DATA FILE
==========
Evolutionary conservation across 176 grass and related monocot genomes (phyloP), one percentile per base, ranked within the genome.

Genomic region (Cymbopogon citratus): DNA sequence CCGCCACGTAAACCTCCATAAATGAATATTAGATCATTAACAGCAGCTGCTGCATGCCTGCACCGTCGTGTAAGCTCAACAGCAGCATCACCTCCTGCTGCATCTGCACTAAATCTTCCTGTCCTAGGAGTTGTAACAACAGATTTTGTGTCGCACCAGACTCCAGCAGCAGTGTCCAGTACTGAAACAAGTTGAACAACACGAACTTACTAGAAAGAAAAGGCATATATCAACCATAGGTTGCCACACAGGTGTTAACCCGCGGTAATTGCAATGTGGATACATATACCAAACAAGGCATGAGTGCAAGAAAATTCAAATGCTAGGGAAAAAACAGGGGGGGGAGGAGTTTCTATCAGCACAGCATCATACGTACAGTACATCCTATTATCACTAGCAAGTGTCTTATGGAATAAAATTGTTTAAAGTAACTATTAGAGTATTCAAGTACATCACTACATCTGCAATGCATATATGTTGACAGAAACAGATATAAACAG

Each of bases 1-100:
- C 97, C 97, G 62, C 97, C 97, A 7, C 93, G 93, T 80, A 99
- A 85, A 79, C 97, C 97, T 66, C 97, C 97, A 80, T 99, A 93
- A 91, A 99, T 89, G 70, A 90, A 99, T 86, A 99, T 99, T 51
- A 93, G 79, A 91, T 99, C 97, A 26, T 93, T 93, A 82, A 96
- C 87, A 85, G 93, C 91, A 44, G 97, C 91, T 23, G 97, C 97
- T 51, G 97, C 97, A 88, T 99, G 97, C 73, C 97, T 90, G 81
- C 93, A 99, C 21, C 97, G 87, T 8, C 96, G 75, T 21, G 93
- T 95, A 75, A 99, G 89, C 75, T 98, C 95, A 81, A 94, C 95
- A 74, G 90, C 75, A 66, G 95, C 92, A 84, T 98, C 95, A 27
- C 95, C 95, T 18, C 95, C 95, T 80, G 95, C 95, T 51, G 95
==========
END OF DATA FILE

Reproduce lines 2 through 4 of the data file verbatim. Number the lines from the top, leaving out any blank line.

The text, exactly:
Genomic region (Cymbopogon citratus): DNA sequence CCGCCACGTAAACCTCCATAAATGAATATTAGATCATTAACAGCAGCTGCTGCATGCCTGCACCGTCGTGTAAGCTCAACAGCAGCATCACCTCCTGCTGCATCTGCACTAAATCTTCCTGTCCTAGGAGTTGTAACAACAGATTTTGTGTCGCACCAGACTCCAGCAGCAGTGTCCAGTACTGAAACAAGTTGAACAACACGAACTTACTAGAAAGAAAAGGCATATATCAACCATAGGTTGCCACACAGGTGTTAACCCGCGGTAATTGCAATGTGGATACATATACCAAACAAGGCATGAGTGCAAGAAAATTCAAATGCTAGGGAAAAAACAGGGGGGGGAGGAGTTTCTATCAGCACAGCATCATACGTACAGTACATCCTATTATCACTAGCAAGTGTCTTATGGAATAAAATTGTTTAAAGTAACTATTAGAGTATTCAAGTACATCACTACATCTGCAATGCATATATGTTGACAGAAACAGATATAAACAG

Each of bases 1-100:
- C 97, C 97, G 62, C 97, C 97, A 7, C 93, G 93, T 80, A 99